DALLAS — A federal grand jury has indicted three Dallas-area residents for possessing stolen mail, announced U.S. Attorney John Parker of the Northern District of Texas.
Onetta Lashuan McDaniel, 35, and Brandon Michael Wickware, 30, are each charged with three counts of possessing stolen mail; Curtis Edward Freeman, 27, is charged with one count. McDaniel and Freeman remain on bond, with conditions. Following a detention hearing this week for Wickware, U.S. Magistrate Judge Paul D. Stickney ordered that he remain in federal custody pending trial. A trial date of February 13, 2016, before U.S. District Judge Ed Kinkeade, is set.
“The arrest of McDaniel, Freeman and Wickware underscores the commitment of the U.S. Postal Inspection Service to ensure the public’s trust in the Postal Service, its brand and the U.S. mail,” said Ralph A. Key, Acting Inspector in Charge, Fort Worth Division. “I’d like to thank the Postal Inspectors and the U.S. Attorney assigned to the case for their hard work and dedication in this investigation.”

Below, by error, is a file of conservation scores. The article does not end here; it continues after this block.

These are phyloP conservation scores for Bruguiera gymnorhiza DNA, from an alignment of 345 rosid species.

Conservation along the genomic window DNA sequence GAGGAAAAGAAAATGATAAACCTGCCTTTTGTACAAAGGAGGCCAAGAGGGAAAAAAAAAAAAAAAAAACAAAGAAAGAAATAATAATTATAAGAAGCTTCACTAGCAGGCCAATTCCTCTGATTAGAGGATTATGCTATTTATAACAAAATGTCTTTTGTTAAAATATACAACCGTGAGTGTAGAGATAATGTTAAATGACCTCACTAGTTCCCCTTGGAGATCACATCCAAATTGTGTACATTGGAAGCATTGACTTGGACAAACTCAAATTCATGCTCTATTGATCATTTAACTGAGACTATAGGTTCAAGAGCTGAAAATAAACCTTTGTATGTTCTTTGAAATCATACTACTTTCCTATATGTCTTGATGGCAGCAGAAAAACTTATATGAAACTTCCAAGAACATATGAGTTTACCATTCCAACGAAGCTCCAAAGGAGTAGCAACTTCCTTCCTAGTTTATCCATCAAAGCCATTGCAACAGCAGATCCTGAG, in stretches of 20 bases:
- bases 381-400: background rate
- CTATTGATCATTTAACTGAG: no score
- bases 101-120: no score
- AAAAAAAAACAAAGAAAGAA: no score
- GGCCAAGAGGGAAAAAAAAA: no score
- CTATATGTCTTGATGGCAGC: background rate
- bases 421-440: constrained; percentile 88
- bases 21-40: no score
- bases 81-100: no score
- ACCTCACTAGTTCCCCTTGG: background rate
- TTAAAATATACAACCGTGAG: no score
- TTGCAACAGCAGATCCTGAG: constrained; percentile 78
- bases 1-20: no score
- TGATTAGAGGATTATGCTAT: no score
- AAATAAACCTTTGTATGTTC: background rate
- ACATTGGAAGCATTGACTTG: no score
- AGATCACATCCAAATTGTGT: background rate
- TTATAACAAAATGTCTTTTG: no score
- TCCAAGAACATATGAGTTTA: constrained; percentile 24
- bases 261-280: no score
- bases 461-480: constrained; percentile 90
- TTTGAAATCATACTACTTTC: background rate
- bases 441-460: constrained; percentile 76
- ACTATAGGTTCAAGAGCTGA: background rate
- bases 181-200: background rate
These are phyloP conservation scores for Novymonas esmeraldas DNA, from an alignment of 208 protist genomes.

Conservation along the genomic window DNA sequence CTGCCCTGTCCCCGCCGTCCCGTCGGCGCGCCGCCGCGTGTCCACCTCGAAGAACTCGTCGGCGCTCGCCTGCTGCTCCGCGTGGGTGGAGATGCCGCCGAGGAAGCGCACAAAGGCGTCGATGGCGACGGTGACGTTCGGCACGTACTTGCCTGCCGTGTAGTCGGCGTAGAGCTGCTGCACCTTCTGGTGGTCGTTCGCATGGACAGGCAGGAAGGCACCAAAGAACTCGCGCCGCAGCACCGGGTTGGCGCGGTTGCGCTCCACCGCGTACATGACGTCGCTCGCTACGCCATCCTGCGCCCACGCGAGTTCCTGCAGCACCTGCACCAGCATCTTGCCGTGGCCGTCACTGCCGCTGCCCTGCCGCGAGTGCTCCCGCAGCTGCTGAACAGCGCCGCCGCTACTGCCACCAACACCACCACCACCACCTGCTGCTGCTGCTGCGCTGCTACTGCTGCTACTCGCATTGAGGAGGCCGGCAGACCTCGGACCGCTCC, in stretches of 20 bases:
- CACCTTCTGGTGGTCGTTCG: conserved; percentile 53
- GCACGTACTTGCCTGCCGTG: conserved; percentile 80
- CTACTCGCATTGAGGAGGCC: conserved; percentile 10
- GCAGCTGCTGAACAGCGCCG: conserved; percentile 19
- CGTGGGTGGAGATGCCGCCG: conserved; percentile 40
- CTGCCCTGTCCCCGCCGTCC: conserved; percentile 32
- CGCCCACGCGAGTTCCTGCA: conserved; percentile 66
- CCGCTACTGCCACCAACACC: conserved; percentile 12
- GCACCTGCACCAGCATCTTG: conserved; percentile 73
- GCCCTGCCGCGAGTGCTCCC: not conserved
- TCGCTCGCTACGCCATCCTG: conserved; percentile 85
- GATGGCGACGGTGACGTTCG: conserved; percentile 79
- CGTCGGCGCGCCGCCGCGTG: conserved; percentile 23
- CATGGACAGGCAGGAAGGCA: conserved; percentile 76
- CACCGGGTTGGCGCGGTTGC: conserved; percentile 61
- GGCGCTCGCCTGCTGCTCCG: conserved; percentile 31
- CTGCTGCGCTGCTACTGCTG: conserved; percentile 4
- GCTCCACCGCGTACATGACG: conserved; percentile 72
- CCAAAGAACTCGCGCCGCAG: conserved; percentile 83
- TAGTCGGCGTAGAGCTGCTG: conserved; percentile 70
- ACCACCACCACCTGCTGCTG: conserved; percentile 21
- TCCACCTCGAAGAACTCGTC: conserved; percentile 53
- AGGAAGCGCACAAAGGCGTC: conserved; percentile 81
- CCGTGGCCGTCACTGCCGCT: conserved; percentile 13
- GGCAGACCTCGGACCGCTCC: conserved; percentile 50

The indictment alleges that on May 26, 2016, McDaniel and Wickware possessed Chase Bank personal checks and a Texas License to Carry a Handgun identification that had been stolen from mail receptacles.
The indictment also alleges that on November 17, 2016, McDaniel possessed a Kohl’s credit card that had been stolen from a mail receptacle. It also alleges that on November 22, 2016, Wickware and Freeman possessed a Texas Department of Public Safety first class letter that had been stolen from a mail receptacle.
According to testimony presented at detention hearings, the investigation revealed video of McDaniel breaking into six to eight panel mailboxes at apartment complexes in the Uptown/Dallas area. Wickware and Freeman were also identified stealing mail from apartment complexes. On November 22, 2016, U.S. Postal Inspectors trailed Wickware and Freeman as they broke into panel mailboxes at apartment complexes in Uptown and Downtown Dallas. When inspectors then attempted to stop their vehicle, they threw mail from their car onto the roadway.
An indictment is an accusation by a federal grand jury, and a defendant is entitled to the presumption of innocence unless proven guilty. If convicted, however, the maximum statutory penalty for each count of possession of stolen U.S. mail is five years in federal prison and a $250,000 fine.
The investigation is being led by the U.S. Postal Inspection Service with assistance from the Dallas Police Department. Special Assistant U.S. Attorney Jennifer Bray is in charge of the prosecution.
# # #